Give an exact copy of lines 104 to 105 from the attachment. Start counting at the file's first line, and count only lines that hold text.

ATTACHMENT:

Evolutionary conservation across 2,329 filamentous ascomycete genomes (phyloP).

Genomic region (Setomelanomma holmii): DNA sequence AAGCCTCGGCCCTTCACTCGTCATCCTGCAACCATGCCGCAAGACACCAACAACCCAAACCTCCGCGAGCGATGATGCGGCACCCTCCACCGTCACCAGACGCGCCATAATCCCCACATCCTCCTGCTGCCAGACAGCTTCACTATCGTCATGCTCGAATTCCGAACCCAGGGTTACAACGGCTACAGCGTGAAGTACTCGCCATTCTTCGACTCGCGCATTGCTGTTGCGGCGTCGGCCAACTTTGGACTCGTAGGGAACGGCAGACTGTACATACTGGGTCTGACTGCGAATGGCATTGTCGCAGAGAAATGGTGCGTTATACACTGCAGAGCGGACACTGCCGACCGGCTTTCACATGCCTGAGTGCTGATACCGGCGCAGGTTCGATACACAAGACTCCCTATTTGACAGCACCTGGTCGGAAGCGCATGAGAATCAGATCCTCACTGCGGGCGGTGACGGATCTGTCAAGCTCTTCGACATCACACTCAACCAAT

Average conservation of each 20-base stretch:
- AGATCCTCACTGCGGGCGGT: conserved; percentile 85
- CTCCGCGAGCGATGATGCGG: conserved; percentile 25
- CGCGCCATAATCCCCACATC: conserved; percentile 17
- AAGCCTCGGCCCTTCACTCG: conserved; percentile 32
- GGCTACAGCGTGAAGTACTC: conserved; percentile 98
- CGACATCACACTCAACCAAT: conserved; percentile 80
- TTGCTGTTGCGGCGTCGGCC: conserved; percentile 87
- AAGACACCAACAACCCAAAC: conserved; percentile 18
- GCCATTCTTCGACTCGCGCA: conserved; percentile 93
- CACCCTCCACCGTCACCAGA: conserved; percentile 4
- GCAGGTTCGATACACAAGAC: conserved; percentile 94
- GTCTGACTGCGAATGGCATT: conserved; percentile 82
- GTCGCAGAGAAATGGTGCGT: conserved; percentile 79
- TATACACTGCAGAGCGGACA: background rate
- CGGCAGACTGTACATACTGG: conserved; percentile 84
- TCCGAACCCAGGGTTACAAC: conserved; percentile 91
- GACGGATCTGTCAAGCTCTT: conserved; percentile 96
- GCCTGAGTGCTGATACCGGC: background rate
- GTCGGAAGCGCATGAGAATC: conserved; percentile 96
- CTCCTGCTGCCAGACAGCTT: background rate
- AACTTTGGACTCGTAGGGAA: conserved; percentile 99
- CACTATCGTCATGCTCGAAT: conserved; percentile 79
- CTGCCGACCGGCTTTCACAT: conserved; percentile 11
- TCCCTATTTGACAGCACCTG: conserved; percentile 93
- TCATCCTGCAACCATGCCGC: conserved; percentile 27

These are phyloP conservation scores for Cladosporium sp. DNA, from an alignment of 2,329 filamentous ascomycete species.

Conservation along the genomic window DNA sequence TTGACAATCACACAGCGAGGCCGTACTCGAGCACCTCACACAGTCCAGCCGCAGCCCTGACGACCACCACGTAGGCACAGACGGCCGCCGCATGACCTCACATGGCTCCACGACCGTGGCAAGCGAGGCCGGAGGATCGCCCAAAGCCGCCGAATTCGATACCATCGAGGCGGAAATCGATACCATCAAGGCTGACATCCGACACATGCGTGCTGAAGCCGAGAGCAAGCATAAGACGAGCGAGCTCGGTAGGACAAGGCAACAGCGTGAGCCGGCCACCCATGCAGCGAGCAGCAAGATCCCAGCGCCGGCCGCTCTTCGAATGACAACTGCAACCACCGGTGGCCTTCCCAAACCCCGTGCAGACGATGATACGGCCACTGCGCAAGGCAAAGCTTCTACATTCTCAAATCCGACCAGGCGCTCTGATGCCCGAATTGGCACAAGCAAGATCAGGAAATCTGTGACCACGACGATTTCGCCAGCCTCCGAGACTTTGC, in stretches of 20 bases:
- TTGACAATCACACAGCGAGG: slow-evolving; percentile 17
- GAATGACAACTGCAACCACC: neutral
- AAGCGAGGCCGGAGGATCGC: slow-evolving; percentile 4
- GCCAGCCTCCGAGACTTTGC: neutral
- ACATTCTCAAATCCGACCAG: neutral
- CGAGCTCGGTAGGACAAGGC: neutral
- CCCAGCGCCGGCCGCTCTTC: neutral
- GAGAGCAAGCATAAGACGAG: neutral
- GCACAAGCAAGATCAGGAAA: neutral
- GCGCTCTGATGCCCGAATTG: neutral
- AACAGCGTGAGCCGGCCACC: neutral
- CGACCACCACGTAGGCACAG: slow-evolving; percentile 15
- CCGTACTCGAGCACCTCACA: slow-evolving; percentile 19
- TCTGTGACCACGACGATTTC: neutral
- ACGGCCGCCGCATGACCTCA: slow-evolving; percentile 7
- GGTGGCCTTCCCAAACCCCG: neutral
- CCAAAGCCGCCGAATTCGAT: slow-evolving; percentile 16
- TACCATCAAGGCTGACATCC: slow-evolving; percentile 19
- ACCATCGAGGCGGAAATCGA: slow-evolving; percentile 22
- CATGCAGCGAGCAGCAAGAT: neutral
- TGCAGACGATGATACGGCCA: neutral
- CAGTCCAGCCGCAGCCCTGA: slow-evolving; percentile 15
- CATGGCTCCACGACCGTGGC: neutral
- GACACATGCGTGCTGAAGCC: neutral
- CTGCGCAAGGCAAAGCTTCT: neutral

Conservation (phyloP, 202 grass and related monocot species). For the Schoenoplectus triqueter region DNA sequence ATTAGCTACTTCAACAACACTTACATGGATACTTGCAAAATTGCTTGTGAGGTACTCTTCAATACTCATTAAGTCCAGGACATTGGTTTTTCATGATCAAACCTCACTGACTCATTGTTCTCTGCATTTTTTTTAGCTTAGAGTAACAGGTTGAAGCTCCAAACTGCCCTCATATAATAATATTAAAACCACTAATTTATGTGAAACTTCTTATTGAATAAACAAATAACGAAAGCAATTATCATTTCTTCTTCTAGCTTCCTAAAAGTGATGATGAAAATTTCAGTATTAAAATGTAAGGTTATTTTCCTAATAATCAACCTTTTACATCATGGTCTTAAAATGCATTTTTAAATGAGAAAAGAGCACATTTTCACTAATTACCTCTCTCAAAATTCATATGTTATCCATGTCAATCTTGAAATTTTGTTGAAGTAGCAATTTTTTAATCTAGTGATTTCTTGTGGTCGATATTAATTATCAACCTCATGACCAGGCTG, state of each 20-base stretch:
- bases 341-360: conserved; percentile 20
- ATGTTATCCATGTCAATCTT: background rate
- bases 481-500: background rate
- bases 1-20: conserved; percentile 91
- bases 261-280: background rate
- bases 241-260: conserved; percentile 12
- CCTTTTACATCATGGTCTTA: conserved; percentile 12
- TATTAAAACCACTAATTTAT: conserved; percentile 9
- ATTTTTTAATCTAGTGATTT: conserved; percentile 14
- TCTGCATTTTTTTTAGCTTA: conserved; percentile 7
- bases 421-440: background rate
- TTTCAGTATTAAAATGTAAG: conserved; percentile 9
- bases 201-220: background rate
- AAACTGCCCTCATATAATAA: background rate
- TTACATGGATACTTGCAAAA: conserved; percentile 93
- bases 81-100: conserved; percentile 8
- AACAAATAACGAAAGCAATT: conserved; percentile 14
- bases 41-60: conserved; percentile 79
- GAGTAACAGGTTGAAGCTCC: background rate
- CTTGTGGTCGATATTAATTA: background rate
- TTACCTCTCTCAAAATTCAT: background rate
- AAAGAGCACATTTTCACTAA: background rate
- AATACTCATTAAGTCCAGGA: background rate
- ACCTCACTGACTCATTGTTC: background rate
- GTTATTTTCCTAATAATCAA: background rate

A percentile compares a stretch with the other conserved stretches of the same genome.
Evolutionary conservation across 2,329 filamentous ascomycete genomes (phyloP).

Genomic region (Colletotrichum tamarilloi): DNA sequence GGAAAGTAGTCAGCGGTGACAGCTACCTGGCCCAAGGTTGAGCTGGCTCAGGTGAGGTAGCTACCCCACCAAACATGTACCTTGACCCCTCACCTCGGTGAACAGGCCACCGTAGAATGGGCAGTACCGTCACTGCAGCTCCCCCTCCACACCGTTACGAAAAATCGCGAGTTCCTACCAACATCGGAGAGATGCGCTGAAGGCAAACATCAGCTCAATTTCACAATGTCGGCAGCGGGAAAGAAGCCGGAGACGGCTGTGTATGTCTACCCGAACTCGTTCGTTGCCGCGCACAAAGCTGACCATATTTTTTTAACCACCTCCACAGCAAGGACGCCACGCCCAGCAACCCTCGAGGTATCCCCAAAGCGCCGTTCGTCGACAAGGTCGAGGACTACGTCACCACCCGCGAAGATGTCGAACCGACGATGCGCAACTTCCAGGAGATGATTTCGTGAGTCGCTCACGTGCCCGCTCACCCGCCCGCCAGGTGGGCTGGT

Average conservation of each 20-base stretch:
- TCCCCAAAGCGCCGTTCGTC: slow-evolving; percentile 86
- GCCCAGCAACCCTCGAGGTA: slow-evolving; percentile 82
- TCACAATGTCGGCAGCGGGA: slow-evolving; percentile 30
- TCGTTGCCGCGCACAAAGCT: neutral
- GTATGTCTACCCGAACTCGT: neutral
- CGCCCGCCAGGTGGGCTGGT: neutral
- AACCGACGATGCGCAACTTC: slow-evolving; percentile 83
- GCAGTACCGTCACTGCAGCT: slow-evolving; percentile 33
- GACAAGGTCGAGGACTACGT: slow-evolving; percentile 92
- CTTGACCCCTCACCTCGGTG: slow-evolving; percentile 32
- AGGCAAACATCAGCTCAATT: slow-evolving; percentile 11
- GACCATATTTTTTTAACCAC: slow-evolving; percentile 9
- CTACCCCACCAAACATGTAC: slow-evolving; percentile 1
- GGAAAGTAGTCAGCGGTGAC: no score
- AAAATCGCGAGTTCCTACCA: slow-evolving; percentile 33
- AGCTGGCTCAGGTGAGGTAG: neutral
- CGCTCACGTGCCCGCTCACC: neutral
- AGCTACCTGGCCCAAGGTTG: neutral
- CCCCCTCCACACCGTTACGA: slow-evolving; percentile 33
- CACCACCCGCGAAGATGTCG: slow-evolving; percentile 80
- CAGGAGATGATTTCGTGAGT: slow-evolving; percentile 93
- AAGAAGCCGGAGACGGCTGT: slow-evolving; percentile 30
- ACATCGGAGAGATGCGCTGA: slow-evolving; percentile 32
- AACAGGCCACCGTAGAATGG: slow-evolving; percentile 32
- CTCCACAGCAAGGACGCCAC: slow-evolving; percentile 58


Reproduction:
- CCCCCTCCACACCGTTACGA: slow-evolving; percentile 33
- CACCACCCGCGAAGATGTCG: slow-evolving; percentile 80